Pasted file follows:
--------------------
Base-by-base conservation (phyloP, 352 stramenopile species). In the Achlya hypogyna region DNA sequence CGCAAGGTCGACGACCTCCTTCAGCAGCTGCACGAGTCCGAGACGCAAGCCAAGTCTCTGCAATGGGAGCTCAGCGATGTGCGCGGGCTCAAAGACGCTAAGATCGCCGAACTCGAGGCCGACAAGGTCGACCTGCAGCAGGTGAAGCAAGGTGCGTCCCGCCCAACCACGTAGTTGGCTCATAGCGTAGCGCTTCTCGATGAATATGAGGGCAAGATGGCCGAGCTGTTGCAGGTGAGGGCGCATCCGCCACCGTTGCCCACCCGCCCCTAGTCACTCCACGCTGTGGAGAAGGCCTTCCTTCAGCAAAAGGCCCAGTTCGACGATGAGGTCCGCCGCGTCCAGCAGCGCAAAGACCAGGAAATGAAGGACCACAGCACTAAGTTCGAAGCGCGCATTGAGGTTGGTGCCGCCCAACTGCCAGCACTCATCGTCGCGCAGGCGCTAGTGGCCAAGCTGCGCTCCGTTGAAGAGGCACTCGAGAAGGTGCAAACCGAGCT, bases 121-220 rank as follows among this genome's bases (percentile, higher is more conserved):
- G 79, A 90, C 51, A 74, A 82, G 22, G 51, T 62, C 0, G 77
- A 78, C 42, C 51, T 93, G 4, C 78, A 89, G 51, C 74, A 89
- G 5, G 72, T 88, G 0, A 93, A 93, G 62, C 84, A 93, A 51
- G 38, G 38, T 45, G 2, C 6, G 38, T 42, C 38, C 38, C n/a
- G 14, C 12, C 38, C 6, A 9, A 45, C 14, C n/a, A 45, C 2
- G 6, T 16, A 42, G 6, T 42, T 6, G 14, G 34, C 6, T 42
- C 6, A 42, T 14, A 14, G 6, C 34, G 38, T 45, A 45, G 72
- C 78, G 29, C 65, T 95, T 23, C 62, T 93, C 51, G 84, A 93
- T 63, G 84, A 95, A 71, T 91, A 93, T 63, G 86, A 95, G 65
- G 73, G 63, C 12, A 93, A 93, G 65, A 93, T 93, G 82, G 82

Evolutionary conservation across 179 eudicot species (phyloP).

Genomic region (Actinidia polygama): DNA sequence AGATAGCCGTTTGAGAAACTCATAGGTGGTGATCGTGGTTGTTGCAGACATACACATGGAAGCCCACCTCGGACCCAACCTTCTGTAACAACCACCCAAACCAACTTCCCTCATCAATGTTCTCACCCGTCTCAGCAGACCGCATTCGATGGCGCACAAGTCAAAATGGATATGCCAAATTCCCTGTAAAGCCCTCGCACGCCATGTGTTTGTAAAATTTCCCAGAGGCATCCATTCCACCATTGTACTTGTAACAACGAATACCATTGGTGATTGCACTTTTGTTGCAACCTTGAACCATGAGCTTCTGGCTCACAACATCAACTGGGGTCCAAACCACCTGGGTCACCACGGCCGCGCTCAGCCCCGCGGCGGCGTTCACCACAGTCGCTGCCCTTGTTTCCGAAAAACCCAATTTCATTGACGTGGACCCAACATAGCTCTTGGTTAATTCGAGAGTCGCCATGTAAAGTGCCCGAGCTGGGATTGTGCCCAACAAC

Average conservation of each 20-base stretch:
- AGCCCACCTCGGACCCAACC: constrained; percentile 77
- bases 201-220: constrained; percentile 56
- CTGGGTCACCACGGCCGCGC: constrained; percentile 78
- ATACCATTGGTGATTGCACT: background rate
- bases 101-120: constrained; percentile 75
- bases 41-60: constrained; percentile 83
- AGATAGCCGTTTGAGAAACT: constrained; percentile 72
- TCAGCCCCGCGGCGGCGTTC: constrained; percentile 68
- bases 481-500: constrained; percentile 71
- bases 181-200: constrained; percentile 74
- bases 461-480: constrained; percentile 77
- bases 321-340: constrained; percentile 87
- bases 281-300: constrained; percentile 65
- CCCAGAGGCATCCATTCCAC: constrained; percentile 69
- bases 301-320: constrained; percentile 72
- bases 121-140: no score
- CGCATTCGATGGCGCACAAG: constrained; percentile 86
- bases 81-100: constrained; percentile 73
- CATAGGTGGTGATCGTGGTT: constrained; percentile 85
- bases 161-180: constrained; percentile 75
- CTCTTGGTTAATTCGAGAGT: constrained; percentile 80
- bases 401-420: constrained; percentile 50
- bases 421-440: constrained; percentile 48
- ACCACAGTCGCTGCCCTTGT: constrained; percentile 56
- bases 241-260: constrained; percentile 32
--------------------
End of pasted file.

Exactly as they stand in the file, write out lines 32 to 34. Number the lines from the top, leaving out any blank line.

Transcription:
- bases 81-100: constrained; percentile 73
- CATAGGTGGTGATCGTGGTT: constrained; percentile 85
- bases 161-180: constrained; percentile 75